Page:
Precision Agriculture Task Force Set to Continue Rural Connectivity Studies

Randy Sukow


Smart Agriculture Graphic

The FCC said yesterday that it is renewing its Precision Ag Connectivity Task Force, a group that has spent the last two years studying the technologies available to improve farm and ranch production. The group also has been looking at the level of need for connectivity in unserved rural areas.

Many of the first-term task force members will remain, including the group’s chairman, Teddy Bekele, senior VP of Land O’Lakes as well as NRTC Board Members Bob Hance of Midwest Energy and Communications in Michigan, and Jimmy Todd of Nex-Tech in Kansas.

“In its second term, the Task Force will continue its work to provide advice and recommendations to the Commission on accelerating the deployment of broadband Internet access service on unserved agricultural land to promote precision agriculture,” the FCC said in a Public Notice (PDF). According to the notice, the next task force meeting will be Jan. 13 at 10 a.m. Eastern Time and will be available live online through the FCC’s web site.

The Commission chartered the task force in 2019 with the option of renewal every two years through 2025. The group includes representation from a wide range of rural American businesses, community leaders and others, including rural electric and telephone companies.

Last month, the group released a report (PDF) with findings and recommendations from the first two years. “Given the economic, productivity and quality of life benefits associated with achieving digital connectivity, timely investment is critical … We remain encouraged that we can make broadband connectivity available to every corner of our great nation,” the report concludes.

Among the recommendations:

  • The FCC should change its definition of fixed and mobile broadband service for funding purposes from a minimum of 25 Mbps downstream/3 Mbps upstream to 100/20 Mbps, consistent with speed levels Congress is requiring in recent funding legislation. However, the group recommends limiting any requirement for symmetrical 100 Mbps service, which many rural advocates now support.  “At this time, symmetrical upload/download should only be considered for broad application terrestrial wireline networks, as symmetrical standards are currently technically impractical for wireless technologies,” according to the report’s executive summary. Many of the most important precision ag applications will require wireless connectivity.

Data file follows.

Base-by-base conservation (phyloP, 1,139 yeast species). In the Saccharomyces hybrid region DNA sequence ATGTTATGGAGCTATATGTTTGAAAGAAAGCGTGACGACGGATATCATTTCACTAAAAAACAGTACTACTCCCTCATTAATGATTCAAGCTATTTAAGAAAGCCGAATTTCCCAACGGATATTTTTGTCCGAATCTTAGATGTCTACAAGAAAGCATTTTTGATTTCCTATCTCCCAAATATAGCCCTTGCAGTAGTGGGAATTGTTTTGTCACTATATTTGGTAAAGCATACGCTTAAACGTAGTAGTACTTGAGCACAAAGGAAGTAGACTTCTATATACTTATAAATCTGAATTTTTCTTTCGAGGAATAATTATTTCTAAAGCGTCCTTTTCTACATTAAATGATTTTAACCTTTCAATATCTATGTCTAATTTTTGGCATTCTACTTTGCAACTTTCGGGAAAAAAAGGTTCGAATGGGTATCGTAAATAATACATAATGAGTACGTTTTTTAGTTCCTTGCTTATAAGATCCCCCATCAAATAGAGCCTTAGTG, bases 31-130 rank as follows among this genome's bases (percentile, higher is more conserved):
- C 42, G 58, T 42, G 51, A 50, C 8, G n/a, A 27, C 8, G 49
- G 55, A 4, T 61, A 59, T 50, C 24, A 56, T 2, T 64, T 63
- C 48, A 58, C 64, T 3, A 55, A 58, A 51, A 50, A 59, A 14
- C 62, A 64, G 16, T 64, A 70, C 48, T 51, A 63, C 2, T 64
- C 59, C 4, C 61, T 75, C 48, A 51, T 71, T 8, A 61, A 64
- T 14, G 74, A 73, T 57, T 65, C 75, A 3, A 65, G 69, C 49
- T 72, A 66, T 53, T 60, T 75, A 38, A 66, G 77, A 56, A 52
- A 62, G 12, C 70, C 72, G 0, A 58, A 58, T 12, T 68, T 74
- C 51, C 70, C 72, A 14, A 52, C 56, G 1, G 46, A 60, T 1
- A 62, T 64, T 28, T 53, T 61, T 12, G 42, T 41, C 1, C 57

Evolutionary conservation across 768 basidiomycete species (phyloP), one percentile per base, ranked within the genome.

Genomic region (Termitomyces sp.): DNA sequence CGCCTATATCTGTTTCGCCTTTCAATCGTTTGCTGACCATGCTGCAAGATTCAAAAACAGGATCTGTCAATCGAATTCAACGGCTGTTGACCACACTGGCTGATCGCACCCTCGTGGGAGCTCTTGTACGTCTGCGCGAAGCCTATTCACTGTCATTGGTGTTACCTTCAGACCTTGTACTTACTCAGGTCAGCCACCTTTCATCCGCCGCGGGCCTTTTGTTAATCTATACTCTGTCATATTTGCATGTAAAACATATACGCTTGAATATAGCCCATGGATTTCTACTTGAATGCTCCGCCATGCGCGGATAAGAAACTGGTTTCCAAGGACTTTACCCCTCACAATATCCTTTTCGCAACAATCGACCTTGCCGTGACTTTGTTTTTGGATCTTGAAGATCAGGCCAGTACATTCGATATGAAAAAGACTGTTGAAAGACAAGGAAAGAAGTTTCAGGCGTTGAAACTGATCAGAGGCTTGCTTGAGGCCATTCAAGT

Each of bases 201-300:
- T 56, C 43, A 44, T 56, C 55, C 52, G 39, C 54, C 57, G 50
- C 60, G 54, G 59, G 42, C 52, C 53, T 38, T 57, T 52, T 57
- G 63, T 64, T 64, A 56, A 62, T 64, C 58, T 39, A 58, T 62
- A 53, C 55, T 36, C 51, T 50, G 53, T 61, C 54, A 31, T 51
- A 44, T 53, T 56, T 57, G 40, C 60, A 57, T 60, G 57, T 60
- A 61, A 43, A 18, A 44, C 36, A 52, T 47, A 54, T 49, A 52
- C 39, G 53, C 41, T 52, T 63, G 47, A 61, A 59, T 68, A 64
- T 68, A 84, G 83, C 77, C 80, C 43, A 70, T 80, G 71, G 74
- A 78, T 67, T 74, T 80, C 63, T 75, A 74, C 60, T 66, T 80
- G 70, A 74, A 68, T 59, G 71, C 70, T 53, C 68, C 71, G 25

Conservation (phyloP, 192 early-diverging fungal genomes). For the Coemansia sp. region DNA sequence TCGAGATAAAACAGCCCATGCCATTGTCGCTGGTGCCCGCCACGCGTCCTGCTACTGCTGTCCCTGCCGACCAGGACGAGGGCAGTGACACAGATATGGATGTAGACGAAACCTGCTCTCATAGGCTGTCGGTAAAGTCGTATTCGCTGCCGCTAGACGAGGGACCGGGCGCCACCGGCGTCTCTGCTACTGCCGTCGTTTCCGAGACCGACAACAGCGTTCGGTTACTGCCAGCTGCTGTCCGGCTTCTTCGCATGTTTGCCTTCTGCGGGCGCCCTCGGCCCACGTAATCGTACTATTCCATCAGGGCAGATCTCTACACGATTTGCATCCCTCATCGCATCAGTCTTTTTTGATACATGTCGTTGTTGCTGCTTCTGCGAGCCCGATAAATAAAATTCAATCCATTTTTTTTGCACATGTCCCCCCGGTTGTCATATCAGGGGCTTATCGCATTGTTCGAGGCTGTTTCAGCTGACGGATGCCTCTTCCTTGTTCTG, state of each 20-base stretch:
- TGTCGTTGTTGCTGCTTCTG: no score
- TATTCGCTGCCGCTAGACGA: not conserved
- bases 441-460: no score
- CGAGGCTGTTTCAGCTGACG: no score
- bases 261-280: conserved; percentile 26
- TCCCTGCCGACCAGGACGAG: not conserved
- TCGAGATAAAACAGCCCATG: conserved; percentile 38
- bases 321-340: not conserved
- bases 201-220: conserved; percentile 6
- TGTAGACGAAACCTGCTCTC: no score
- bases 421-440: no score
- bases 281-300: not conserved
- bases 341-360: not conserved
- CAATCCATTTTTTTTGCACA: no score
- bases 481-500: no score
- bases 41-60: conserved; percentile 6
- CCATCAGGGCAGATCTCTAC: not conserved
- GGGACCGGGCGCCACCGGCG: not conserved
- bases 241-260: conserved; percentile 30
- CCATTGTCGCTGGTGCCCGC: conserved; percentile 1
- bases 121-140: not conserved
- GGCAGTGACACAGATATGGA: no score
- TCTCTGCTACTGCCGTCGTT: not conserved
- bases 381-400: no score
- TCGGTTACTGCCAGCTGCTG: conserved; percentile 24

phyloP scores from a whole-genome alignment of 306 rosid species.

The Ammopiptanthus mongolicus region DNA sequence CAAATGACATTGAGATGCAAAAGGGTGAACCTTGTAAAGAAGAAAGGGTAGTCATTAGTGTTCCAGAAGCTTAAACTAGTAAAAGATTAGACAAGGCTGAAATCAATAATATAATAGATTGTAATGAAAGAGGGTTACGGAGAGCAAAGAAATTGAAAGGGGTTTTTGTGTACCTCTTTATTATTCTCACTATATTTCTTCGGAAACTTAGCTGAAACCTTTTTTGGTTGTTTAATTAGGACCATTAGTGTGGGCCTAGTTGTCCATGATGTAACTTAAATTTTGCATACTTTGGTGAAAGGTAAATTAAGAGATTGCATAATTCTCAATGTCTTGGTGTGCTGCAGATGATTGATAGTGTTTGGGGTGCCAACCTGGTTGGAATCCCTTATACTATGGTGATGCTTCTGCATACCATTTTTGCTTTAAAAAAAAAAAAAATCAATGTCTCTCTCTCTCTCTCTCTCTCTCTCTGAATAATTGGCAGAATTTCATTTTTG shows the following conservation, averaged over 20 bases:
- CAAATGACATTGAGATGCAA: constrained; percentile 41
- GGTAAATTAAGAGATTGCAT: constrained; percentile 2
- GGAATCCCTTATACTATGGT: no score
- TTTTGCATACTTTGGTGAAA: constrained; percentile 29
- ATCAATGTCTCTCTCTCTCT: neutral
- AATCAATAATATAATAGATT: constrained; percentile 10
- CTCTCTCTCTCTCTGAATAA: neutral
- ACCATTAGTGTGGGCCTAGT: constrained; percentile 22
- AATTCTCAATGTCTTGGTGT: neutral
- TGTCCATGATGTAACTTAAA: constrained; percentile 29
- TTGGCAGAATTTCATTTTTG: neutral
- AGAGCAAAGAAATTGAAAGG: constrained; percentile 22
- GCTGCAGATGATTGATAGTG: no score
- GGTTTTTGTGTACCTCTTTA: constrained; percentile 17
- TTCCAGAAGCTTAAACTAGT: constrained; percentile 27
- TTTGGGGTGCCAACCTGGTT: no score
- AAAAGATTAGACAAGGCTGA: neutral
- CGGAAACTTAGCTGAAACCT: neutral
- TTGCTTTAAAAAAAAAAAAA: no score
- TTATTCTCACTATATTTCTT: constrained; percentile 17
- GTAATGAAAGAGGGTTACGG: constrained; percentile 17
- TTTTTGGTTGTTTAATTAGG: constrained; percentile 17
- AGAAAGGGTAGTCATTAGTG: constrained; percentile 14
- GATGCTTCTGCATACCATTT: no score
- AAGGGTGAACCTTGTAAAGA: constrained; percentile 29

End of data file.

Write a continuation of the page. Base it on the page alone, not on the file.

• The Commission should create policy incentives for service providers to build connectivity using all platforms – terrestrial, non-terrestrial and mobile. Various precision ag applications will have need of all of them. The group singles out the need for “elements to enable Precision Agriculture deployment in the areas of edge computing, private 5G-like technology infrastructures and Precision Agriculture application development.” The report suggests interagency coordination, especially with the U.S. Department of Agriculture (USDA), to develop the incentives.
  • The FCC should create better broadband maps. Pretty much everyone agrees with that, and the Commission is reworking its maps in coordination with USDA. But the group adds that agricultural areas need “a uniform set of practices and validation processes … including crowd sourced data validation and on the ground testing mechanisms to verify quality of service against broadband provider claims.” It suggests that USDA and local extension services could facilitate the measurement and verification.

Second-term working groups will continue to cover mapping as well as examining demand for precision ag technologies, the effect of precision ag on job growth and how to extend broadband to unserved agricultural lands.

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